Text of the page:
Monday, October 10, 2011

Capitalism Without Capital: Why Executive Stock Options Should Be Outlawed

Lehman Brothers and Bear Sterns survived World War I, World War II, and The Great Depression. Why then did the mortgage crisis of 2008 cause these firms to fail? What was different with this economic crisis?  The answer: employee stock options.

In the past 20-30 years, income disparity from the CEO and other executives down to the rank and file employees has dramatically diverged with C-level executives (CEO, CFO, COO) now making 300-400 times the average worker up from 30-40 times just 20-30 years ago.  What changed?  The answer: the invention of employee stock options.

Actually, I am talking about “executive” stock options. Rank and file employees rarely receive stock options as compensation, and when they do, it is a trifling amount.  Typically stock options are awarded from the very top CEO level down to mid-level managers.  But, the allocation of stock options is greatly skewed with the largest grants made to the highest level executives.

In the past, investment banks were partnerships.  Every decision within these firms was a really big deal since the vast majority of every partner’s net worth was at risk.  Becoming a partner was a huge decision and NOT a no-brainer.  Becoming a partner meant the individual would share in the profits of the firm – generally a lucrative option.  However, becoming a partner quite often required the employee to buy into the partnership.  Thus, the employee actually had to save their own money and then put it all into the firm.  While the new partner shared in the profits of the firm, those profits largely stayed in the firm until retirement.  Most of these partners became quite wealthy on paper, but the vast majority of their wealth was tied up in the working capital of the firm until they retired.  Having everyone’s wealth at risk made these folks fairly balanced in their decision making.  Sure, they knew if they bet big they could win big.  But, since their personal wealth was at stake, they also were somewhat cautious.  In addition, every partner was VERY interested in what was going on in EVERY division of the firm.  Just because a partner worked in the equity division, he was not immune to a blunder in the fixed income division of the firm.  Thus, everyone monitored everyone, and that form of checks and balances worked pretty well for more than 100 years through thick and thin.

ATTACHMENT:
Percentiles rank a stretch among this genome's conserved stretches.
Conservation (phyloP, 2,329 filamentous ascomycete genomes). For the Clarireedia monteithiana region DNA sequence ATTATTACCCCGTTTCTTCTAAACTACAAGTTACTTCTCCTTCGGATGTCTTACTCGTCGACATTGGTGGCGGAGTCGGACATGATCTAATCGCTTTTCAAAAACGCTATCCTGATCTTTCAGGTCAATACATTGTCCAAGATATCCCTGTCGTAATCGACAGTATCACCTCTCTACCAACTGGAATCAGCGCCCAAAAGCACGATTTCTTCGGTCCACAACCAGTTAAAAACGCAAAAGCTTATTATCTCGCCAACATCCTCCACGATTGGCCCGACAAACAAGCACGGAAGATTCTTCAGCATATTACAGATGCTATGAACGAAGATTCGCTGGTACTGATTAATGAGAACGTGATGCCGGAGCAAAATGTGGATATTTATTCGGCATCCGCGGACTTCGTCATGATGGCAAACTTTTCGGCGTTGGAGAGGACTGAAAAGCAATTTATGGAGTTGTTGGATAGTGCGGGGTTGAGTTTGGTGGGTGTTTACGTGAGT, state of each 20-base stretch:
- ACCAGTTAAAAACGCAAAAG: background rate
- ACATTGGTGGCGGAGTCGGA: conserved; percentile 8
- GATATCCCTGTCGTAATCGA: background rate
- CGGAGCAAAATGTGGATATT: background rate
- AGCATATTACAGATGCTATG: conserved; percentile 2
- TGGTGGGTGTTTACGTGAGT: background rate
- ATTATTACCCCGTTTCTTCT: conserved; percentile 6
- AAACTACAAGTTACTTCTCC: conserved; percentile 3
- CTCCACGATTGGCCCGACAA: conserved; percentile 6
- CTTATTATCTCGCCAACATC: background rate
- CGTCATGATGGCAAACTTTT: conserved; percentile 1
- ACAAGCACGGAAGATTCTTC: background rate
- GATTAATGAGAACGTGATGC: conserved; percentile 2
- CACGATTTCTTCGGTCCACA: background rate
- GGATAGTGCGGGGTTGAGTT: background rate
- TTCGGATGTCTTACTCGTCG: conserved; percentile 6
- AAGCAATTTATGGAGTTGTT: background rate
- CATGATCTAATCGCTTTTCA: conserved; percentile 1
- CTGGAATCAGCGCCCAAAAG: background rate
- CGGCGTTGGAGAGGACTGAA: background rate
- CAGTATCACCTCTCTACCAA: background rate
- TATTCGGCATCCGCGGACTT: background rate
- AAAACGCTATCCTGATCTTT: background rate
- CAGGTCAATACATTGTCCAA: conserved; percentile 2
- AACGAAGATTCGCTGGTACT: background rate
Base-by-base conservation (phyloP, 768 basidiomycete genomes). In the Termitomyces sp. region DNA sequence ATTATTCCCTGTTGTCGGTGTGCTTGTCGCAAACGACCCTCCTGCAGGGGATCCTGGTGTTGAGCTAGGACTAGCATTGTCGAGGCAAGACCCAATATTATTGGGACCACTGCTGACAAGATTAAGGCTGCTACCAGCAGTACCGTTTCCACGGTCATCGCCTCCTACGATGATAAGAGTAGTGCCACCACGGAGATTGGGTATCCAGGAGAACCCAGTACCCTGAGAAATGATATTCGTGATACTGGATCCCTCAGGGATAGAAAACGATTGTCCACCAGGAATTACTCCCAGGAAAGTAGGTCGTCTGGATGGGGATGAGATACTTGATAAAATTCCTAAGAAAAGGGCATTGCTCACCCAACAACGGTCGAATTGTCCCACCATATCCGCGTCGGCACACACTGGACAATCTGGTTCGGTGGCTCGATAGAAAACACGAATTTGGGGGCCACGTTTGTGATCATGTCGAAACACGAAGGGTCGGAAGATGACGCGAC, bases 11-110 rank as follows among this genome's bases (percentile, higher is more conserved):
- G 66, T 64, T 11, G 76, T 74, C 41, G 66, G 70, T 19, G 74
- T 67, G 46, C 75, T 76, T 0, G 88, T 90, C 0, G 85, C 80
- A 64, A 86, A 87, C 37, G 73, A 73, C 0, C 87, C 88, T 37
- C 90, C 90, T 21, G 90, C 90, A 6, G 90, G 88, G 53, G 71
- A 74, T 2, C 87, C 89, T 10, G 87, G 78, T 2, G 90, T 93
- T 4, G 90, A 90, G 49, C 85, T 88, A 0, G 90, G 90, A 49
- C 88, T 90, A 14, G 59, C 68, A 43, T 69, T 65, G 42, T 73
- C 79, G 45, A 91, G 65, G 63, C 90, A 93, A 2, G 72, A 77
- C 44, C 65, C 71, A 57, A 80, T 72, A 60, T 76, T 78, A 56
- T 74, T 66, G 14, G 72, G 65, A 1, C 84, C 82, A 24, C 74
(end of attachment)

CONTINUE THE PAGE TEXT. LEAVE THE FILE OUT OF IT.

Then, over the last 20 years or so, investment banks “went public” by issuing stock to the public.  Suddenly, anyone could own a piece of Wall Street and share in their profits.  However, more importantly, investment bankers could now gamble with other people’s money instead of just their own. 

This switch from partnership to a stock form of company structure resulted in two significant changes in compensation.  Investment bankers have always had a large portion of their compensation tied to profits of the firm.  Wall Street bonuses have always made up the majority of employee compensation.  However, in the partnership form, a large portion of this bonus would stay within the capital account of the firm.  With the new stock form, cash bonuses were taken home free and clear by the employee. 

In addition to the new portability in bonus payments, executives were given stock options in what has been falsely sold as an effort to “align employees’ incentives with stockholder interests.”  But, this is not a perfect alignment.  For example, imagine you own one share of stock in XYZ Corporation that is currently worth $60.  Also imagine a company executive has been given one stock option.  Typically, an executive stock option has a life of 10 years and gives the executive the “option” to buy the stock at some point in the next 10 years at the current price of $60.  Thus, the executive wants the stock to increase in value.  If, in 7 years the stock trades at $100, the employee has the ability to convert the stock option into stock.  The executive pays just $60 and receives a share of stock now worth $100.  However, the executive rarely keeps the stock.  Most executives don’t have to put up any money at all.  Usually, an executive in this circumstance will exercise the option and immediately sell the stock.  So, the executive buys the stock for $60 and immediately sells the stock for $100 and pockets the $40 difference.  In fact, companies facilitate this process and the executive usually does not have to put any money up at all – they just pocket the $40 gain.